Why would you apologize for what you read for pleasure? Every book read for pleasure should be celebrated. And novels that celebrate love, commitment, relationships, making relationships work -- why isn't that something to be respected? - Nora Roberts
I Tweet not, neither do I Like. OK, so now I Tweet. So sue me.
Here we may criticize the book, but never the one who reads it.
Proud supporter of the Oxford comma, and any other comma I can wedge into a sentence.
Authors: You are welcome to comment here, on the review of your book or any other post.
Wednesday, February 25, 2015
Sunday, February 22, 2015
Wednesday, February 18, 2015
Thursday, February 12, 2015
- There are people who will share with you beautiful or funny photographs they have taken or found on the internet.
- There is a new topic for outrage pert near every day. You will get sucked into it. Shut off the computer and walk away. As a casual user, your chances of effecting lasting change via Twitter would be somewhere between nada and nil.
- Politics in other countries is just as weird as it is in the US. Political footballs in Australia look quite a bit like political footballs in the US.
- If you ask for a recipe, you'll get at least one keeper.
- If you ask for a book recommendation, you'll get at least one keeper.
- If you ask for a hug, you'll get at least one.
- If you ask for advice, you'll get it, and it will be from the person's own experience, not from something they Googled for you.
- If you ask for a place to hear yourself think out loud, people will let you.
- Twitter is a huge timesuck. Huge. Astronomical. Budget your time. Set a kitchen timer if you have to.
- Some people don't tweet every day and you miss them when they don't.
- Some people live-tweet every TV program they watch, and if you're not careful, you'll get sucked into that, too.
- Most folks do not spring out of bed every morning with a happy cry, embracing the day with all its promise. Most folks need at least one cup of coffee first. Preferably administered intravenously.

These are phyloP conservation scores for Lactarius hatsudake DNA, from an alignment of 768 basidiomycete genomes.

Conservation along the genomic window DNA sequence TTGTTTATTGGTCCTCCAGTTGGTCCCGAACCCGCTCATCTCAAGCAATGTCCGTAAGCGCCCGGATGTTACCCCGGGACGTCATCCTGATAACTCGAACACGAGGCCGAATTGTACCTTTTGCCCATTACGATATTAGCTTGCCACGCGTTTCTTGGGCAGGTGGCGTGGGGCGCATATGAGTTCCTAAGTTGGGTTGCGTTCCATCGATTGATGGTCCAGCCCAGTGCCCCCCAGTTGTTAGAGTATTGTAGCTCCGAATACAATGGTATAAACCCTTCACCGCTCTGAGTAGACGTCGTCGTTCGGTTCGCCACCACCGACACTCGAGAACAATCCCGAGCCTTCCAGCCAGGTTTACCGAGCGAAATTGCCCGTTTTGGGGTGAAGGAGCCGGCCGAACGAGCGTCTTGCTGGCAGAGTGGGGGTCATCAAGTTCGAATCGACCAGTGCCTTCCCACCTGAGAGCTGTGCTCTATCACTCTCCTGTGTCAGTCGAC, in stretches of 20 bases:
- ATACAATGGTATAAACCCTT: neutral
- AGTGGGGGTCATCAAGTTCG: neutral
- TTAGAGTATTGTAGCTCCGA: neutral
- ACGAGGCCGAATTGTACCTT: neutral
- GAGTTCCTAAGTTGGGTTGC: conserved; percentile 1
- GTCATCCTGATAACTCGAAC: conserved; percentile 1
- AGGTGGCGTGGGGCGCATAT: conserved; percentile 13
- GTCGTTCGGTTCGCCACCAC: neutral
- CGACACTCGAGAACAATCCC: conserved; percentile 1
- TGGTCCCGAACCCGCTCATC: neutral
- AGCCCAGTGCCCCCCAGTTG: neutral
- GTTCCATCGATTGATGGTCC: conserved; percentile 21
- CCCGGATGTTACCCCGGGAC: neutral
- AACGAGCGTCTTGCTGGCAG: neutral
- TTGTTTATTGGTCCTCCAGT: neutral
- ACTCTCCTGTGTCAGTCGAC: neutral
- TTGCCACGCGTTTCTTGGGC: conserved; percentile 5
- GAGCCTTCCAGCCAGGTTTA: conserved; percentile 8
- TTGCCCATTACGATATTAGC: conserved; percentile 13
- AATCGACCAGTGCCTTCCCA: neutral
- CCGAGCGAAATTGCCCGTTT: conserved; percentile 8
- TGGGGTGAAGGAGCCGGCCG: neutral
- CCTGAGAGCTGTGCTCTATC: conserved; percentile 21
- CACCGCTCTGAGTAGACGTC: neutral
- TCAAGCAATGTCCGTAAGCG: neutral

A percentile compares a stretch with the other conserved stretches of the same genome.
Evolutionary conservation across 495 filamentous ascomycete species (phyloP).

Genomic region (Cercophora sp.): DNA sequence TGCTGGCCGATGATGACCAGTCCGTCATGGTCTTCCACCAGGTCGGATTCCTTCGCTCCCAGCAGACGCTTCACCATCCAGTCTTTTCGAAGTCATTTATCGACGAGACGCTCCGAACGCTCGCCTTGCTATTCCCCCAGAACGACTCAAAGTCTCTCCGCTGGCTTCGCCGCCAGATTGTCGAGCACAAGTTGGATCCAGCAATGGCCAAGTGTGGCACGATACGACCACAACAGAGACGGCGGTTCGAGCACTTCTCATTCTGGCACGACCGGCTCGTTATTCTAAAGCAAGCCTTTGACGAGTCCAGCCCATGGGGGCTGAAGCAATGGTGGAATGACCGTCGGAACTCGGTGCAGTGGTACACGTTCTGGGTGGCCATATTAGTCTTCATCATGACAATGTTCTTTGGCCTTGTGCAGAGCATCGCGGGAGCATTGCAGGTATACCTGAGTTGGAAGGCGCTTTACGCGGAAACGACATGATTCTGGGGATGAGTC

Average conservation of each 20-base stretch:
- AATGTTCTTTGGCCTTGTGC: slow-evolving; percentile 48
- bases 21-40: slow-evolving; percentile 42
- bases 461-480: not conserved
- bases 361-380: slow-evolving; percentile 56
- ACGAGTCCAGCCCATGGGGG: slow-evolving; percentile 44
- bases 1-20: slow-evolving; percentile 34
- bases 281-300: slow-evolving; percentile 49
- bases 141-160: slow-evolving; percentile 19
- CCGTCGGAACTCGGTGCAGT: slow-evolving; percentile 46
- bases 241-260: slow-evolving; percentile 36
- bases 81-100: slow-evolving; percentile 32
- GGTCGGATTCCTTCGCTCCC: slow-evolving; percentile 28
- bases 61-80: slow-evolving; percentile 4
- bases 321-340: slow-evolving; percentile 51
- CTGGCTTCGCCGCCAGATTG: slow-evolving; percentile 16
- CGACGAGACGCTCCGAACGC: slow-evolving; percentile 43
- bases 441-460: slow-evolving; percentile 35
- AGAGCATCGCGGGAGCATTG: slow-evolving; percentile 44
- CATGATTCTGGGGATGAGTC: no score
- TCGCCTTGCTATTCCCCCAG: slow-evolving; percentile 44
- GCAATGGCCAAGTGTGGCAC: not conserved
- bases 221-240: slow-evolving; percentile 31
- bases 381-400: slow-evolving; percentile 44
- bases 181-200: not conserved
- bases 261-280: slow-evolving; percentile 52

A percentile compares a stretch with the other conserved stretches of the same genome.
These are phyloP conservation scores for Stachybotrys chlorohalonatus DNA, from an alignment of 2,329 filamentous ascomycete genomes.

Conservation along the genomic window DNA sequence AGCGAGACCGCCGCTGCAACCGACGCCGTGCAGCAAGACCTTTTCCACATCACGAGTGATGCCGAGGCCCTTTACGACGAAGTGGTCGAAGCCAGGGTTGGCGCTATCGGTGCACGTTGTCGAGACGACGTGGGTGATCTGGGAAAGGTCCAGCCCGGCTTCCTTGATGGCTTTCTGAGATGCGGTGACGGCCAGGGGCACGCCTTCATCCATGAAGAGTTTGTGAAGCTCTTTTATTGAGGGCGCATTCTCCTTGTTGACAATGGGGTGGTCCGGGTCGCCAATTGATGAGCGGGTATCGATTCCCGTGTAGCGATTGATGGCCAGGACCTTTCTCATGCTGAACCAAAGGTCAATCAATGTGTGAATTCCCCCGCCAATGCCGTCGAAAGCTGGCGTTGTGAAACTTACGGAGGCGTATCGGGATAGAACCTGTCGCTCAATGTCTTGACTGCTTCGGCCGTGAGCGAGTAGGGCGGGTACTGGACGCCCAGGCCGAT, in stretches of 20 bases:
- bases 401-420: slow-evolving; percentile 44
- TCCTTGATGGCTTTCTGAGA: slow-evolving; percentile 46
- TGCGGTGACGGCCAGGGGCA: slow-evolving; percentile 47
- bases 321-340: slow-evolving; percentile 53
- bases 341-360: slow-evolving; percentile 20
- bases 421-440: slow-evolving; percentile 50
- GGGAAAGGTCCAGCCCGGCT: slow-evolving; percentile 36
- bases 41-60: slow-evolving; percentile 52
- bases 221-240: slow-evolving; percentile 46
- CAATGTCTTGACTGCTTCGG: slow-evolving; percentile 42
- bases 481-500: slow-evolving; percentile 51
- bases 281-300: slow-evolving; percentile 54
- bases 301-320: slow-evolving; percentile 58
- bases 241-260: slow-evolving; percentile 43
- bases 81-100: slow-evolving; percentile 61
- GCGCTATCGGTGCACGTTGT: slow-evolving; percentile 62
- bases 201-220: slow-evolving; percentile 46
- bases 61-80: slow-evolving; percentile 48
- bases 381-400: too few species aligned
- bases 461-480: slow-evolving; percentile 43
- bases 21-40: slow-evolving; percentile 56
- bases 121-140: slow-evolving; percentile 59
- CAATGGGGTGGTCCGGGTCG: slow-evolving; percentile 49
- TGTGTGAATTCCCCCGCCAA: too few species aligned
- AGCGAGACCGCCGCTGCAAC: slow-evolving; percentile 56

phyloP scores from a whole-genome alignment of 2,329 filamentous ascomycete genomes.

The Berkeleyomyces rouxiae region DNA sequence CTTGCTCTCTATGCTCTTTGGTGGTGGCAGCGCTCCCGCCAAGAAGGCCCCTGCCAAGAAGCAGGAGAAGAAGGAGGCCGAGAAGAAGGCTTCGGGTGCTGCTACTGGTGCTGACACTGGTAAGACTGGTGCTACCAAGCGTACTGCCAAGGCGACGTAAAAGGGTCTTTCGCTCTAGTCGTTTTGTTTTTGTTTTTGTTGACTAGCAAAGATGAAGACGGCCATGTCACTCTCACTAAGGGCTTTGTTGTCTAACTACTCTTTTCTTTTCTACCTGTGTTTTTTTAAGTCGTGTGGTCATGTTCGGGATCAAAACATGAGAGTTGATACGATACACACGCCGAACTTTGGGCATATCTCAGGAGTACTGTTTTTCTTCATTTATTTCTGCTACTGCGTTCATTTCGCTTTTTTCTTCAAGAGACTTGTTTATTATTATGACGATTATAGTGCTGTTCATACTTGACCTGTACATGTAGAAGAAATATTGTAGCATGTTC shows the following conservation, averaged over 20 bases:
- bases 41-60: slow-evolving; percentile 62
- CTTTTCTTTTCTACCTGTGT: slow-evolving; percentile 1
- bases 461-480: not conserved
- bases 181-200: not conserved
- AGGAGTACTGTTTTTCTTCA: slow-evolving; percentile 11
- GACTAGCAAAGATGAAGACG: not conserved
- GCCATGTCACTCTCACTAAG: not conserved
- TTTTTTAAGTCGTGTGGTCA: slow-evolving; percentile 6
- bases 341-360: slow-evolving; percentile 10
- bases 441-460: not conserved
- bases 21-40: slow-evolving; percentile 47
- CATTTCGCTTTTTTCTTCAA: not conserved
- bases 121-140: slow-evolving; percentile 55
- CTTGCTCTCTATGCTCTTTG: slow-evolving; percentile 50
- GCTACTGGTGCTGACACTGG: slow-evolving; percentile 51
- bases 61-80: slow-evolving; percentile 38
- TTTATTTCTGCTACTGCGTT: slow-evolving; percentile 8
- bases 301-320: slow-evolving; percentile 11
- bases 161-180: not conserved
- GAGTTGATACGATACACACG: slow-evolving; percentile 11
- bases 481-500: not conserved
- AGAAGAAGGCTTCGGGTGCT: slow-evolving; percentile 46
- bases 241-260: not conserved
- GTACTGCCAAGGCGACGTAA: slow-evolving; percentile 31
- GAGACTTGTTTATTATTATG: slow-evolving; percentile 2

- No matter how quirky your philosophical or religious beliefs are, there are people who will support and affirm them.
- There are also people whose beliefs will challenge yours, and sometimes in a good way.
- There are approximately 10,000 movies and TV series I have not seen.
- Not everybody is up to the medical details that I take for granted and I should be more sensitive to that.
- You can't edit a tweet, so watch your spelling and grammar. You'll look like an idiot if you hastily use "you're" when you should have used "your".
- It's very easy to over-share.
- Authors or actors whose work you have enjoyed may not have someone who would suggest that they rethink that tweet before hitting the send button.
- You can save your sanity by turning off retweets from some folks whose tweets you otherwise enjoy.
- It is not your job to correct the beliefs - or at least the tweets - of the ignorant and bigoted.
- People are proud of the things they make and will post photos of the things. Many times these things are cute or clever or very well done. There are a lot of talented people out there. There are also a lot of crocheted penises. You take the bitter with the sweet.
- People sure do a lot of non-business internet things when they are at work.
- People who use the internet a lot love cats. They love dogs, too, but they really really really love cats. Also penguins and baby animals of any kind, including baby snakes.
- There's a whole world of smart, funny, and kind people, and you'll meet some of them on Twitter. There are some real [anatomical part of your choice] in the world, and some of them are on Twitter, too. Sometimes they are the same person.
Thursday, February 5, 2015
Lessons in Love (Cambridge Fellows #1), by Charlie Cochrane (Edwardian m/m romance with some mystery elements)
Sunday, February 1, 2015
Friday, January 30, 2015
ETA: Covers don't matter so much on an old b/w Kindle, but this has good cover art.
Thursday, January 29, 2015
Quotes: …Dad came from, at best, the middle-lower-middle class; to be exact, he was middle-middle-lower-middle class. Whereas [Mother] … was almost middle class; their lowest possible social classification was upper-upper-lower-middle class.
[On his dancing] … immediately transformed my prancing into an imitation of a man in battle trying to avoid one of those chariots with nasty sharp knives sticking out of their wheels. The real trained dancers […] I sometimes caught them watching me with the same fascination people display the first time they see a duck-billed platypus.
Wednesday, January 28, 2015
ETA: There is no spoiler for the ending in this review, but there may be in comments, so conduct yourself accordingly. :-)
1-29-15: Edited spelling. Embarrassing, jeez. .